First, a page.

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Management of malignant colonic polyps: A population-based analysis of colonoscopic polypectomy versus surgery†
Article first published online: 12 JUL 2011
Copyright © 2011 American Cancer Society
Volume 118, Issue 3, pages 651–659, 1 February 2012
How to Cite
Cooper, G. S., Xu, F., Barnholtz Sloan, J. S., Koroukian, S. M. and Schluchter, M. D. (2012), Management of malignant colonic polyps: A population-based analysis of colonoscopic polypectomy versus surgery. Cancer, 118: 651–659. doi: 10.1002/cncr.26340
We acknowledge the efforts of the Applied Research Program, National Cancer Institute; the Office of Research, Development and Information, Centers for Medicare & Medicaid Services; Information Management Services, Inc.; and the Surveillance, Epidemiology, and End Results (SEER) Program tumor registries in the creation of the SEER-Medicare database.
- Issue published online: 20 JAN 2012
- Article first published online: 12 JUL 2011
- Manuscript Accepted: 16 MAY 2011
- Manuscript Revised: 15 APR 2011
- Manuscript Received: 9 MAR 2011
- colonic polyps;
- SEER program
The management of colon polyps containing invasive carcinoma includes surgical resection or colonoscopic polypectomy. To date, there are very limited population-based data comparing outcomes with the 2 management approaches.
Using the linked Surveillance Epidemiology and End Results–Medicare database, we identified 2077 patients aged ≥66 years with an initial diagnosis of stage T1N0M0 malignant polyp from 1992-2005. Patients were categorized as surgical or polypectomy depending on the most invasive treatment. To adjust for potential selection bias in treatment assignment, using multivariate analysis, patients were divided into quintiles of likelihood of polypectomy (propensity scores), and outcomes were compared in each quintile.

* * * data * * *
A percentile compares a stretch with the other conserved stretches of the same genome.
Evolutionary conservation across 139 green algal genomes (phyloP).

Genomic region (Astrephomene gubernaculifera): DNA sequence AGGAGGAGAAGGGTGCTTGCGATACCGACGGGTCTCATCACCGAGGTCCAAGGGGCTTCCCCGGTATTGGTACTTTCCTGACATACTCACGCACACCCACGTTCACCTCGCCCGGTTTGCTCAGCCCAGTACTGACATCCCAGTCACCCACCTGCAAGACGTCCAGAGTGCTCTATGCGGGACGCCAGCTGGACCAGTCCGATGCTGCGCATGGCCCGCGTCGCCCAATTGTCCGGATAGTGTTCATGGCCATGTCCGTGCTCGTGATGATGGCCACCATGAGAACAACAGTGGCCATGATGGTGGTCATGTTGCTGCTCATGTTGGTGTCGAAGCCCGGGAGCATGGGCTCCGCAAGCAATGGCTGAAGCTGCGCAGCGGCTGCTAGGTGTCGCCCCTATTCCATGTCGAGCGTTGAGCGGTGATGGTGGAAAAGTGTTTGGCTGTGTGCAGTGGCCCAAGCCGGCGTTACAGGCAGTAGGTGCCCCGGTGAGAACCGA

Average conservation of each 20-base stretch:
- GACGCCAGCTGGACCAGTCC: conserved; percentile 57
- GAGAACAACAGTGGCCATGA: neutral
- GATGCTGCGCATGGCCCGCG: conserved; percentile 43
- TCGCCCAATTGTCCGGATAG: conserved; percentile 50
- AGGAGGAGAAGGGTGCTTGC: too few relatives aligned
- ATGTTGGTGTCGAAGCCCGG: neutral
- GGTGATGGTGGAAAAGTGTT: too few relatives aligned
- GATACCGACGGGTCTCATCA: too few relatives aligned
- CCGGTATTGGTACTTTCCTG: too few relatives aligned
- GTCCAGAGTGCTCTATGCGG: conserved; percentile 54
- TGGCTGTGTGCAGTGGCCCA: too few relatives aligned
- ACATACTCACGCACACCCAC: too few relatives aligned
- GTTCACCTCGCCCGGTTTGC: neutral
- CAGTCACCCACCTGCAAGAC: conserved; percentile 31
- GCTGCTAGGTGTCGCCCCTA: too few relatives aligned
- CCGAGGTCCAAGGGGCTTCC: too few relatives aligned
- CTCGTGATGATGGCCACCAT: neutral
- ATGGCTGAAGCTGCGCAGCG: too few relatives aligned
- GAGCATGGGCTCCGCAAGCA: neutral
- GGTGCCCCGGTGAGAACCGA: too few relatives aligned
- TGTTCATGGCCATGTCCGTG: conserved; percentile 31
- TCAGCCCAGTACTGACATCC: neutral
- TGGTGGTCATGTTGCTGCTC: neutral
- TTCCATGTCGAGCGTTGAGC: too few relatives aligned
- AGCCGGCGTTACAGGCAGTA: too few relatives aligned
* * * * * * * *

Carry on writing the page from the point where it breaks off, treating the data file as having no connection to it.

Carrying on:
Surgical resection was performed in 1340 (64.5%) patients and polypectomy was performed in 737 (35.5%) patients. Predictors for undergoing polypectomy (P<.001) included older age, greater comorbidity, no history of polyps, diagnosis in 2002 or later, left colon site of cancer, well-differentiated tumors, and colonoscopy performed in an outpatient setting. Both 1-year and 5-year survival were higher in the surgical group (92% and 75%, respectively) than in the polypectomy group (88% and 62%, respectively). The unadjusted hazard ratio was 1.51 (95% confidence interval [CI], 1.31-1.74). After adjusting for propensity quintile, the hazard ratio was 1.15 (95% CI, 0.98-1.33). Within each propensity quintile, the risk of death was similar between the 2 groups (interaction test P = .96).
In this large, population-based sample, more than one-third of patients with malignant polyps were treated with colonoscopic polypectomy. Outcomes were similar to surgical patients with comparable clinical characteristics and could be offered to patients who meet appropriate clinical criteria. Cancer 2012;. © 2011 American Cancer Society.